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GNO for Genetically Curing Diseases

With all the technological advancements taking place, there has been a lot of talk about the possibility of curing genetic diseases. This might seem like a good idea, and I am not going to deny that the people who are thinking about this idea have their hearts in the right place. However, I am not a hundred percent on board with this idea.

If I was someone who was born with down syndrome and found out that my parents used gene therapy to make me not have it anymore, I would feel like they would not have loved me if I had down syndrome. In fact, it would make me sad and maybe even a little mad. Here’s why: It would mean that they did something to change who I am.

Of course, a disability does not define who a person is, and a person with special needs is much more than that. However, there is no denying that if someone has a disability, it makes him or her special and unique. Something that makes you special and unique ultimately does make up a part of who you are. A disability does not make up every part of who a person is, but it does make up a small part. By taking away even a small part of what makes their child who she or he is, I feel like the parents are sending the message that they do not accept their son or daughter as he or she is. No matter what side you are on with this debate, I hope you can agree that parents should never ever send this type of message to their kids.

I am going to go a step farther and say that if a child finds out that his or her parents changed his or her genetic makeup, it will encourage them to change other things about himself or herself. What if the child decides to get a nose or boob job? What if it causes the child to feel extremely self-conscience? I know this might sound extreme but think about it. If a child finds out that she or he was supposed to have down syndrome but his or her parents prevented it from happening, is it too far-fetched to say that the child will consider what else the parents would want to change? What if the child starts feeling like if his or her parents had the option, they would change their genetic makeup to make them skinnier, taller, etc.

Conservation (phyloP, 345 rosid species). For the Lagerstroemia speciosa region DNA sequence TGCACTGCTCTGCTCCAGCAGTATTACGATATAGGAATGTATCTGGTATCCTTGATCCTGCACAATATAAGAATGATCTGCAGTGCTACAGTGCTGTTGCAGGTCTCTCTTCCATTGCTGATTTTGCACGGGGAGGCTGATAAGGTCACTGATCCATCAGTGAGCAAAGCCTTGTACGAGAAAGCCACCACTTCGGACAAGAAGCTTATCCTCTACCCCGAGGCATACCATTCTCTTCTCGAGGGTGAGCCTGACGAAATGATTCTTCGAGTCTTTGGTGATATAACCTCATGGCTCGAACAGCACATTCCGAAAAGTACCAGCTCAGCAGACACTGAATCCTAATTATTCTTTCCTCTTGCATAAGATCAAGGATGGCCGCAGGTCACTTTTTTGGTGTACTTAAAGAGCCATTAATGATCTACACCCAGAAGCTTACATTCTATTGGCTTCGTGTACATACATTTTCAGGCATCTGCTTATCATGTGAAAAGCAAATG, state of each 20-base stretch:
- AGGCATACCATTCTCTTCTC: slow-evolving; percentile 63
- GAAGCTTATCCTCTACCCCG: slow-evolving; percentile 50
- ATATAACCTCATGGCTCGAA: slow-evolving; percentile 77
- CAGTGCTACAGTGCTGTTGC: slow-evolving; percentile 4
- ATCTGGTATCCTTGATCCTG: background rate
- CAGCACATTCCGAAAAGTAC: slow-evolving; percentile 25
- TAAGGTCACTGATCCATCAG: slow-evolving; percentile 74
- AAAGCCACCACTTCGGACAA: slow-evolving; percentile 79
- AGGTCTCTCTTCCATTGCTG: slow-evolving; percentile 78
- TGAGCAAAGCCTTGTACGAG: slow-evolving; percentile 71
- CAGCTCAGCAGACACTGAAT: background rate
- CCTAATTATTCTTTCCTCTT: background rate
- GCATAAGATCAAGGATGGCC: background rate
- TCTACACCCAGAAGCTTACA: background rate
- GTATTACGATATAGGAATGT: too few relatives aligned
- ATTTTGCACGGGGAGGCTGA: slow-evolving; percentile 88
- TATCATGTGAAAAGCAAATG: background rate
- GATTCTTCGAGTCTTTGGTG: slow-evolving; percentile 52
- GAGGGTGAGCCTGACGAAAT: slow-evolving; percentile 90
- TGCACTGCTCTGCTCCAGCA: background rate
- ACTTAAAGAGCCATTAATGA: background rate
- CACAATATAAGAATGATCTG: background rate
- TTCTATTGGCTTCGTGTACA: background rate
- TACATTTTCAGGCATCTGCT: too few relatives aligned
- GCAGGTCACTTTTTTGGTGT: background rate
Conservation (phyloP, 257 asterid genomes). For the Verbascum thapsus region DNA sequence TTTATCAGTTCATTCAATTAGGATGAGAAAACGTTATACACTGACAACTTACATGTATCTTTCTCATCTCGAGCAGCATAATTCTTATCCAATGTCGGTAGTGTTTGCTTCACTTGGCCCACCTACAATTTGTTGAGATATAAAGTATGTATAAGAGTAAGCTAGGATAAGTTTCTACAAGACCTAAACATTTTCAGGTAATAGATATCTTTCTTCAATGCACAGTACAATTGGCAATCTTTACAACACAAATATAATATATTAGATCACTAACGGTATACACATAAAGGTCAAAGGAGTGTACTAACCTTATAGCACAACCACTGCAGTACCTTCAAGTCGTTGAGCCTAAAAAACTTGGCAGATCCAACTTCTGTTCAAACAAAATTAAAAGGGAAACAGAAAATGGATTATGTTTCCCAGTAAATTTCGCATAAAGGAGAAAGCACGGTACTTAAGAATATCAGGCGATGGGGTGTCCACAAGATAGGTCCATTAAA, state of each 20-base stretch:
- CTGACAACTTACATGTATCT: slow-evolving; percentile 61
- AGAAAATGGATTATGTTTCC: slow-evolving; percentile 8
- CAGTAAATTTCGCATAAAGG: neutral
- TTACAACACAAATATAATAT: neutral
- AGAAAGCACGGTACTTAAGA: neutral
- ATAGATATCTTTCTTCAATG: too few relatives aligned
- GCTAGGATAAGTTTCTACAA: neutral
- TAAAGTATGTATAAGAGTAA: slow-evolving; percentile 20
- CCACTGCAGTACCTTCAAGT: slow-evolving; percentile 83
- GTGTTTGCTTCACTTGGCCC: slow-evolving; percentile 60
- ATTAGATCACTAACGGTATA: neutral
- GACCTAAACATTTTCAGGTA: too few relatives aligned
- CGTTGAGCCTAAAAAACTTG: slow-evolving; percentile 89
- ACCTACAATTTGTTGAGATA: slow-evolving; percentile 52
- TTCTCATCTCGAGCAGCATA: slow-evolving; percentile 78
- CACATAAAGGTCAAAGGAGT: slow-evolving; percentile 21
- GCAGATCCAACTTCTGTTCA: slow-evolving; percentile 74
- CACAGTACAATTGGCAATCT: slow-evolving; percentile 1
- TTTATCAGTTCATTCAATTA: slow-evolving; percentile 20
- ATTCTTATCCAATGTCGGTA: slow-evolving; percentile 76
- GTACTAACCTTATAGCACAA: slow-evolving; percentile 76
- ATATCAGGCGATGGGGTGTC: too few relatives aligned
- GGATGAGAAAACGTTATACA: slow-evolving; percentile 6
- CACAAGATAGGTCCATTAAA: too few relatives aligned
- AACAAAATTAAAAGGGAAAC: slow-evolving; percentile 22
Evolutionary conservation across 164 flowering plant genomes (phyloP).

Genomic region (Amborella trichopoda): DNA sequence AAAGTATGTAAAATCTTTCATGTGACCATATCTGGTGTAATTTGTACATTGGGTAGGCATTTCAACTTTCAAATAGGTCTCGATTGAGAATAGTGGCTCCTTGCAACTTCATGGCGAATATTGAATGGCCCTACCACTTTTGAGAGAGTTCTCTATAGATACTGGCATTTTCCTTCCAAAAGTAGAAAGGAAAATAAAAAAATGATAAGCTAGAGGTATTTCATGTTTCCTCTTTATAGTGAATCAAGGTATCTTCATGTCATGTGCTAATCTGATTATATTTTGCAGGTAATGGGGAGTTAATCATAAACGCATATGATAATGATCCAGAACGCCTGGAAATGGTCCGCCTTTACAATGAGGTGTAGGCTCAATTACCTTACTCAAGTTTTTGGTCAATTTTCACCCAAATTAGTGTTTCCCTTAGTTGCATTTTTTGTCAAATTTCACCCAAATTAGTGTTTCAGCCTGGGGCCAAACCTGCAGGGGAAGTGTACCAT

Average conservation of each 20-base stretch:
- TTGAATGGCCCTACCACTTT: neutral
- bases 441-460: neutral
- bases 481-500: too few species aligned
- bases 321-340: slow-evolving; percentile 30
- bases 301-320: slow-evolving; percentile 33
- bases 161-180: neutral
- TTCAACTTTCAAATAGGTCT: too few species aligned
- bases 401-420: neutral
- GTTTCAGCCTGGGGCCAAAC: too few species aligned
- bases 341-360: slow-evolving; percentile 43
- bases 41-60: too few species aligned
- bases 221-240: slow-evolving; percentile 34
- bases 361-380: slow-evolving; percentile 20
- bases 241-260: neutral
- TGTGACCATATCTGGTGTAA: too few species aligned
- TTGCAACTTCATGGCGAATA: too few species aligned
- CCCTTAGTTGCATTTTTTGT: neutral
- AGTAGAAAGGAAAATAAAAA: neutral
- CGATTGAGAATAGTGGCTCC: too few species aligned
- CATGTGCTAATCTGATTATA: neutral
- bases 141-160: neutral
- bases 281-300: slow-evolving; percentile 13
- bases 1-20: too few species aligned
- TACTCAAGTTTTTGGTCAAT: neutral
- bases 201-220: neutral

That being said, I completely understand that all these possible mental turmoil the child might experience are not the intention of the parents or the scientists behind this idea. I also realize that not all kids would feel this way. However, this does not change the fact that to some kids, this is the message that would be sent.

I do see the other side. Yes, living with a disability is a very difficult thing. I am not saying that things should not be done to prevent a child being born with a disability. However, once the baby is already born, I feel like the parents should just let fate take its course. Our path sometimes does not go as anticipated and instead of trying to change it, we should just hang on for the ride and let destiny take the wheel. Hopefully, once the child is born, they will still love him or her just as much. A couple of months will go by and the parents will not even think of the baby as a child with a special need, they will see him or her as their precious baby girl or boy who they would never dream of changing anything about.

Plus, we all have challenges. Nothing can change the fact that life’s going to throw lemons. Instead of trying to get rid of the lemons, we should make the lemonade! I don’t know how many of you know this, but I am in an adaptive P.E. class that works with kids with special needs. These amazing kids never fail to astound me! Despite the fact that they might have a difficult time doing certain things than others, it does not stop them from living happy, fun, joyful, and success lives. They can accomplish just as much, if not more at times, than other kids. One of my friends with special needs is one of the most coordinated and talented cheerleaders I know. Another is very smart with math. Two of them are in college and planning on getting jobs.

My point is that a disability affects you only if you let it. The kids that have disabilities never let it. There are no mountains they can not move or rivers they can not cross. There is absolutely nothing wrong with having a disability, so why make it seem like as a society, we believe that there is?

A disability is by far not the worse thing that someone can have. Yet, curing it would require a lot of time, effort, resources, and money. Wouldn’t it make more sense to use all of that money, resources, and time to find a cure for something more serious like cancer?

Speaking of money, some people might argue that curing genetic disorders would help parents who cannot financially support a kid with special needs. However, think about how much money curing a genetic disorder would cost. Would the majority of the parents who are in financial problems be able to afford it? Probably not. If they can afford such an expensive procedure, they can afford to support a child with special needs.

I believe we all created the way we were for a reason. We don’t need to change something about ourselves before even saying our first word. If we could all see past people’s disability or anything else that makes him or her different and judge them based on their heart and soul, the world would be a much brighter place.

About Ally Proninia